TABLE 5 Reaction time for monoesterification, hours T1 2 4 6 s Content of phosphoric acid L... 0.017 0. 18 0.52 0. 64 0. 69
1 Percent on the dry basis of product.
By this reaction the characteristics of sweet potato starch paste are improved remarkably. Namely, it is possible to obtain a paste of high viscosity, short in its character, high transparency and highly stable during coldstorage.
While particular embodiments of the invention have been illustrated and described, modifications thereof will readily occur to those skilled in the art. It should be understood therefore that the invention is not limited to the particular methods disclosed but that the appended claims are intended to cover all modifications which do not de- (b) adding phosphoric anhydride to said suspension to form acids; (c) reacting said starch suspension with said acids of phosphoric anhydride at a temperature lower than the gelatinization temperature of said starch; and at a pH of over 8 to form a starch diester phosphate linkage; (d) adjusting the pH of the reaction medium to a value of from 4 to 7.5 by the addition of an acid; (e) allowing the reaction medium to stand at pH from 4 to 7.5 to cause acids of the phosphoric anhydride to form the orthophosphoric acid; (f) filtering said starch containing orthophosphoric acid adsorbed thereon in the form of a filter cake from said aqueous medium; (g) heating said cake to a temperature of from C.
to C. to esterify the starch and the orthophosphoric acid; and (h) recovering said starch containing monoester and diester linkage. 2. The process of claim 1 wherein said aqueous starch suspension is adjusted in part (a) to a pH of from 8 to 12.
3. A process for the production of inhibited swelling cross linking type of starch phosphate comprising providing an aqueous starch suspension which has been adjusted to a pH of at least 8 by the addition of a compound selected from the group consisting of an alkali metal hydroxide and an alkaline earth metal hydroxide, adding to said suspension phosphoric anhydride to form acids and reacting starch with said acids of phosphoric anhydride in said suspension at a pH of over 8 and at a temperature lower than the gelatinization temperature of the starch.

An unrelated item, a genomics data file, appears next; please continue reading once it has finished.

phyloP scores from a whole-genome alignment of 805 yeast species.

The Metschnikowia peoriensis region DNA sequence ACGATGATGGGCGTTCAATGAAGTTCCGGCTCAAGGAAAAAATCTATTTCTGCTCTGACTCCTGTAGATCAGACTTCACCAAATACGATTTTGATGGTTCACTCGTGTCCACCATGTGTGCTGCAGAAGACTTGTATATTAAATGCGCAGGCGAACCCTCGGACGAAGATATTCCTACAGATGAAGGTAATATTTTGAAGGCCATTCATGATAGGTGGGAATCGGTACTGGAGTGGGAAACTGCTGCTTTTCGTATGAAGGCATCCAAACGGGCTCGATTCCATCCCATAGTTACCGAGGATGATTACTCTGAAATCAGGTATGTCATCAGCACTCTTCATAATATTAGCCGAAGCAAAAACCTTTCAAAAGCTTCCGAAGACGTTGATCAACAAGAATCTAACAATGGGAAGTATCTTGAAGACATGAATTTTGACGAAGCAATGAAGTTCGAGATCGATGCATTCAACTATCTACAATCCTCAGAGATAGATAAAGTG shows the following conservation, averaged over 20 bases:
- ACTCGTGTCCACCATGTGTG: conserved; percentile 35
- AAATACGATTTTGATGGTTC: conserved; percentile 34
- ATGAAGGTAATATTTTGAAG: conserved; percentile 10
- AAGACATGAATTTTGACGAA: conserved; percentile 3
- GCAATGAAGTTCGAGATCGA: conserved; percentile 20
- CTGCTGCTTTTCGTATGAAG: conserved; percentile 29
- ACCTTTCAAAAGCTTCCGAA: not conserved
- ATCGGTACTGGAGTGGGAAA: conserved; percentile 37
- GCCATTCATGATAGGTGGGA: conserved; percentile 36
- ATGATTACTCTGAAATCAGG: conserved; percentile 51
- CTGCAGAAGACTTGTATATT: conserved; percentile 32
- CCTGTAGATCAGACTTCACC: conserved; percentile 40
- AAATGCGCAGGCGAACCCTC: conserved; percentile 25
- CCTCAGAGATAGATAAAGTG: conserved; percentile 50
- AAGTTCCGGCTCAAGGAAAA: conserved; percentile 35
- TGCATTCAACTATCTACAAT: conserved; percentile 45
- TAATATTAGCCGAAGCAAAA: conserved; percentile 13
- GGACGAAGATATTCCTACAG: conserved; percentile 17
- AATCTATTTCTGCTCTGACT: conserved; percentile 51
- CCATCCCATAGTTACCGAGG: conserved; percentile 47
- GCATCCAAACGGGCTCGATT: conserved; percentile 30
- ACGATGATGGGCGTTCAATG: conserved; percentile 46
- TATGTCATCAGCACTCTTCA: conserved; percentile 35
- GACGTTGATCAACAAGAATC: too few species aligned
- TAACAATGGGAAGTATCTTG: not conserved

4. The process of claim 3 wherein an alkaline buffering agent is added to the aqueous medium to maintain a pH of over 8.
5. The process of claim 4 wherein said buifering agent is an alkali metal carbonate.
6. The process of claim 3 wherein aqueous starch suspension is adjusted to a pH of from 8 to 12.
References Cited UNITED STATES PATENTS 4/1959 Kerr et al. 260233.5 7/1957 Kerr et a1. 260-233.5
OTHER REFERENCES DONALD E. CZAJA, Primary Examiner M. I. MARQUIS, Assistant Examiner U.S. Cl. X.R.
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|U.S. Classification||536/106, 536/109|
|International Classification||A23L1/0522, C08B31/00, C08B31/06|
|Cooperative Classification||C08B31/066, C08B31/003, C08B31/00, A23L1/05223|
|European Classification||C08B31/00, C08B31/00B, C08B31/06D, A23L1/0522B|